The Buck Brogoitti Animal Rescue just outside Pendleton is in its final days. Director Tamara Brogoitti said circumstances have forced her to shut it down.
“It’s sad,” she said. “I gave it my best.”
John Trumbo, former Umatilla County sheriff, worked with Brogoitti in 2010 to use her land to provide a home to horses the sheriff’s office seized in abuse and neglect cases. The large-animal sanctuary became a charitable nonprofit and operated under a six-member advisory board that included Umatilla County Sheriff Terry Rowan and Pendleton attorney Rob Collins, now Umatilla County circuit judge.
Brogoitti said the board stopped meeting a few years ago and some of its members moved from Pendleton. She had to stop taking horses a while back and mortgaged her rentals and drained her savings to trudge on with the sanctuary. Her health is in decline and she continues to grieve for her daughter, who died in 2017. With no more money coming in and only enough hay to last through the weekend for the 15 horses at the rescue, she was done.
“I was at the breaking point,” Brogoitti said.
She reached out on the operation’s Facebook page, asking for donations of hay. Someone on Facebook notified Laura Zirjacks-Stark about the circumstances at Buck Brogoitti. Zirjacks-Stark is the president and co-founder of the nonprofit Community Equine Outreach of Eastern Washington.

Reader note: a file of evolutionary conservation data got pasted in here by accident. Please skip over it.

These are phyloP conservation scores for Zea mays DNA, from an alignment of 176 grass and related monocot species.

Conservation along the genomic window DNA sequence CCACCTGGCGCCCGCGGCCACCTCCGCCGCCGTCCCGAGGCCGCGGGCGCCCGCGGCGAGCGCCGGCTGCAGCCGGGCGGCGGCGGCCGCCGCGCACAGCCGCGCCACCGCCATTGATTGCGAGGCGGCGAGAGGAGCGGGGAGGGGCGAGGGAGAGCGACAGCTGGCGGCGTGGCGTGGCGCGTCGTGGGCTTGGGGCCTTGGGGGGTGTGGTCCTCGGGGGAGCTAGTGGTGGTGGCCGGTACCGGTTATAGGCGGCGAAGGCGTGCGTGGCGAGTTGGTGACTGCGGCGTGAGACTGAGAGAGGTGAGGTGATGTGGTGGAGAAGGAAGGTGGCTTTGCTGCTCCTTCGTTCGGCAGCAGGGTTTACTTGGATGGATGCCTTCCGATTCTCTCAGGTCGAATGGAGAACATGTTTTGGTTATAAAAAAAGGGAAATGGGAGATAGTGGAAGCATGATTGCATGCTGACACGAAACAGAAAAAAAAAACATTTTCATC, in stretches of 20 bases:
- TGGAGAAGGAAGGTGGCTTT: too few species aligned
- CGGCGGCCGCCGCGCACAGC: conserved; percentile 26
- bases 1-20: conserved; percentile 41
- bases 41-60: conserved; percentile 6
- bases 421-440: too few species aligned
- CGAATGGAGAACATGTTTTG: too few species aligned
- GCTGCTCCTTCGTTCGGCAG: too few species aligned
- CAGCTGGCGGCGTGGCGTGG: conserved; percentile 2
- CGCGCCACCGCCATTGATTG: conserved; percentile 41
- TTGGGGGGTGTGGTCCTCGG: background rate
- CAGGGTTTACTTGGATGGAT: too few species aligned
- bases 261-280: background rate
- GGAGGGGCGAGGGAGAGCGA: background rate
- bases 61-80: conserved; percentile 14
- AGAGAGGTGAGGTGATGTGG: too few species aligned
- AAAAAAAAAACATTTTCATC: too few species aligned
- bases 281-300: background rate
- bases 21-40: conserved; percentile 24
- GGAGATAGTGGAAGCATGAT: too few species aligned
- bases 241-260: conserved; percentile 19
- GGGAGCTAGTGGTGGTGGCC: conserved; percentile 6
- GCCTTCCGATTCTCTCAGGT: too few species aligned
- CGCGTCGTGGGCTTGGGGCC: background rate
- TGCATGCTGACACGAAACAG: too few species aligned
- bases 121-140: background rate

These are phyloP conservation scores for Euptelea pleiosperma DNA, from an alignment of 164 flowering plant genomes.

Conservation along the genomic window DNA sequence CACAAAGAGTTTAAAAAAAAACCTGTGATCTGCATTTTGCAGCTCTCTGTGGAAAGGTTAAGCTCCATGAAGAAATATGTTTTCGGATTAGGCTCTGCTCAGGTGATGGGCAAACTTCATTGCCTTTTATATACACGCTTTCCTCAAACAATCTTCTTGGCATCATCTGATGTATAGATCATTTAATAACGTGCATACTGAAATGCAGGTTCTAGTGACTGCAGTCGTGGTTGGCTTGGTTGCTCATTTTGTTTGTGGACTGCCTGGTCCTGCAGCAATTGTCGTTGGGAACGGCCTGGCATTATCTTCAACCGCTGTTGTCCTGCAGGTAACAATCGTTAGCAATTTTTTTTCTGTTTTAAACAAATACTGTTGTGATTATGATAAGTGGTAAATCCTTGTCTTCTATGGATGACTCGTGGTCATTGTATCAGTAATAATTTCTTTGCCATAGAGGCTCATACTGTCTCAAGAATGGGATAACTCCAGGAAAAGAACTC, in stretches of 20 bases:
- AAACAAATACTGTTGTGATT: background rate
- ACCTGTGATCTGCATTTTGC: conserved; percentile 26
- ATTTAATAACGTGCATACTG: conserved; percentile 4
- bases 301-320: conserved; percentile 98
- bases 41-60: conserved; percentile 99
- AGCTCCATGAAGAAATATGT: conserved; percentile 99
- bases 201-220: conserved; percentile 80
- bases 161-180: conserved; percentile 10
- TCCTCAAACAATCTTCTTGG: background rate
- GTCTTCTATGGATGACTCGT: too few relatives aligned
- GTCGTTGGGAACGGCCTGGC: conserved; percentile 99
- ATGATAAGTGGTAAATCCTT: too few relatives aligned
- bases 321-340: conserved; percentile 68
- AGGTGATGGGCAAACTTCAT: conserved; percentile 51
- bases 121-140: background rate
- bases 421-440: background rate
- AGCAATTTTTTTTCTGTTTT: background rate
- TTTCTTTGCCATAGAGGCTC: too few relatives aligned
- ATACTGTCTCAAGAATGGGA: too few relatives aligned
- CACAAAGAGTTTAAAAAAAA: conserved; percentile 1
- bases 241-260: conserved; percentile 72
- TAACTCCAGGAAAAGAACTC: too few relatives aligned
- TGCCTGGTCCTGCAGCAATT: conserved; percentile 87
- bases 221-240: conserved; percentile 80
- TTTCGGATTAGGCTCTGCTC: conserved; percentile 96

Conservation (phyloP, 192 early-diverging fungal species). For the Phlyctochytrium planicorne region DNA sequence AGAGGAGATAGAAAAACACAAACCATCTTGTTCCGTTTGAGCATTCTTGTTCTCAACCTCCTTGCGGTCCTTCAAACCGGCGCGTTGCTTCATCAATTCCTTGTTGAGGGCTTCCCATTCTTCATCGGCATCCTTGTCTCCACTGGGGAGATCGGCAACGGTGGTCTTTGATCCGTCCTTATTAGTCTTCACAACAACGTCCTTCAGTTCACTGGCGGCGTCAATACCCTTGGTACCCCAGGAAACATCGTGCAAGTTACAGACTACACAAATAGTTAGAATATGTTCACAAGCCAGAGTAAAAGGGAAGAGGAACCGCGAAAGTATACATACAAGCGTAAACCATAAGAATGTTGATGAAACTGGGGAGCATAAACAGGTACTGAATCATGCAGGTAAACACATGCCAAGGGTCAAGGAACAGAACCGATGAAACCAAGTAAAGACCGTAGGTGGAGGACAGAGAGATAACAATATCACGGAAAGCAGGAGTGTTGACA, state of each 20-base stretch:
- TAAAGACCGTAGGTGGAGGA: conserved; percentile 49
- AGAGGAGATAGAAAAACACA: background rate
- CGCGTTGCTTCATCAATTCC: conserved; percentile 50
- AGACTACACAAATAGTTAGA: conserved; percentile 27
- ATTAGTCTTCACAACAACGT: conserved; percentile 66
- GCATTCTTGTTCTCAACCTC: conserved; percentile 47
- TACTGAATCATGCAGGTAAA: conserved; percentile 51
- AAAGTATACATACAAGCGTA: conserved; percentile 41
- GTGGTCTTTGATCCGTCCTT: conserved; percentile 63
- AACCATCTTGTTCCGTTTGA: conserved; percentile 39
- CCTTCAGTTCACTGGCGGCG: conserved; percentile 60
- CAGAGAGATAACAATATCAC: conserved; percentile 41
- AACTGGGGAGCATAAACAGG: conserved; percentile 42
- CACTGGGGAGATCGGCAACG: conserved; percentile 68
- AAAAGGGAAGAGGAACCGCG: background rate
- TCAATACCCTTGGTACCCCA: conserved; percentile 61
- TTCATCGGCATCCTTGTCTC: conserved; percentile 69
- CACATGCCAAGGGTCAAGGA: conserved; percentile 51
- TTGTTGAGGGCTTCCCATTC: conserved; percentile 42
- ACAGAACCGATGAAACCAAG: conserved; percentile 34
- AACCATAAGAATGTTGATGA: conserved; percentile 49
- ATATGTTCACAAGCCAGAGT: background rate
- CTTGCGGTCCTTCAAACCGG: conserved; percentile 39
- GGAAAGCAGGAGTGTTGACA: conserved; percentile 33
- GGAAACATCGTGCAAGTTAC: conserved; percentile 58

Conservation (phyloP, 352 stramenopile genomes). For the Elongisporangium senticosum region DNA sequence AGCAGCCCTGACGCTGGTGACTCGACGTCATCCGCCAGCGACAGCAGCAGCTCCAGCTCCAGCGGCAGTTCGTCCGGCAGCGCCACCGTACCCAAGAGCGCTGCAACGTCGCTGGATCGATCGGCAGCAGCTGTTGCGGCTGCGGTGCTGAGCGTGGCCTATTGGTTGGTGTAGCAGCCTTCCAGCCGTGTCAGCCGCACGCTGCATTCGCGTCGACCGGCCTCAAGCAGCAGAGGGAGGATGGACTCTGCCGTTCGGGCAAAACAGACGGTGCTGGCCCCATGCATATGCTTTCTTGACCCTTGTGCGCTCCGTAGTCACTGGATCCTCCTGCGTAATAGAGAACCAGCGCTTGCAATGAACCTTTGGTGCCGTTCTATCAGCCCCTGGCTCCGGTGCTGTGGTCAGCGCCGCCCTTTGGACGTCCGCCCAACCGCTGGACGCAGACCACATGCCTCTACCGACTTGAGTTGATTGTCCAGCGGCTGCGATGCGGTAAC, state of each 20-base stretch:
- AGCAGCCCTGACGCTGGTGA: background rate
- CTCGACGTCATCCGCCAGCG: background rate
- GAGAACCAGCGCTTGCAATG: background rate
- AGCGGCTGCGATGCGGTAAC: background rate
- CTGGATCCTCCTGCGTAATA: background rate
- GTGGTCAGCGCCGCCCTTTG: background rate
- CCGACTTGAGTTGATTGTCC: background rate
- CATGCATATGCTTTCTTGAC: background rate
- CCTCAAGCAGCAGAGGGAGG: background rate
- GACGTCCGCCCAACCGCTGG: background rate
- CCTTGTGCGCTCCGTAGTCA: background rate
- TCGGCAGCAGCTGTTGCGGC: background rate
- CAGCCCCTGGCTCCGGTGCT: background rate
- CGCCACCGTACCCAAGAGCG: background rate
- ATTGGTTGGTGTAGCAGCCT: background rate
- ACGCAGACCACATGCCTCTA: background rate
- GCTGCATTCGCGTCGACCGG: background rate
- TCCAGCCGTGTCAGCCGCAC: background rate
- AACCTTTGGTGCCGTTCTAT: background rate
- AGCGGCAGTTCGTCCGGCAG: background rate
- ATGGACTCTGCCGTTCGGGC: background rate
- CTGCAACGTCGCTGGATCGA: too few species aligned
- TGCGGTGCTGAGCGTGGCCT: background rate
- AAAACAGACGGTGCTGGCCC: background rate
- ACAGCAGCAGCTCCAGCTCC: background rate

“We kind of had to step up — we’re the closest one to her,” she said.
Community Equine Outreach is a nonprofit in Mesa, Washington, about a 90-minute drive to Pendleton, and rescues, rehabilitates and re-homes horses, but Zirjacks-Stark said the operation right now is full. Community Equine Outreach will help get health and training evaluations on the 15 horses, but the immediate focus is on feeding them.
“We want to get some hay down to her right away,” she said, and is trying to raise $2,000 to buy that. Friday evening the effort was at the $300 mark. She said the easiest way to donate to Buck Brogoitti Animal Rescue is via the website PayPal to email@example.com.
She stressed Community Equine Outreach is a pass-through in this case, so donors need to specify if they want their money to buy the feed for the Pendleton rescue.
Zirjacks-Stark also said the intervention developed quickly, so she does not have all the answers and does not know the conditions of the horses. She said she hoped they are all healthy enough to re-home but that may not be the case.
“Let’s face it, nobody wants an old horse,” she said, so some may have to be humanely euthanized.
Brogoitti said she was hopeful the community wanted the sanctuary, and she was willing to leave her land for that cause. Instead, she said, she will look to donate her hundreds of acres to other charities.
And for now, she can breath a little easier as helps arrives.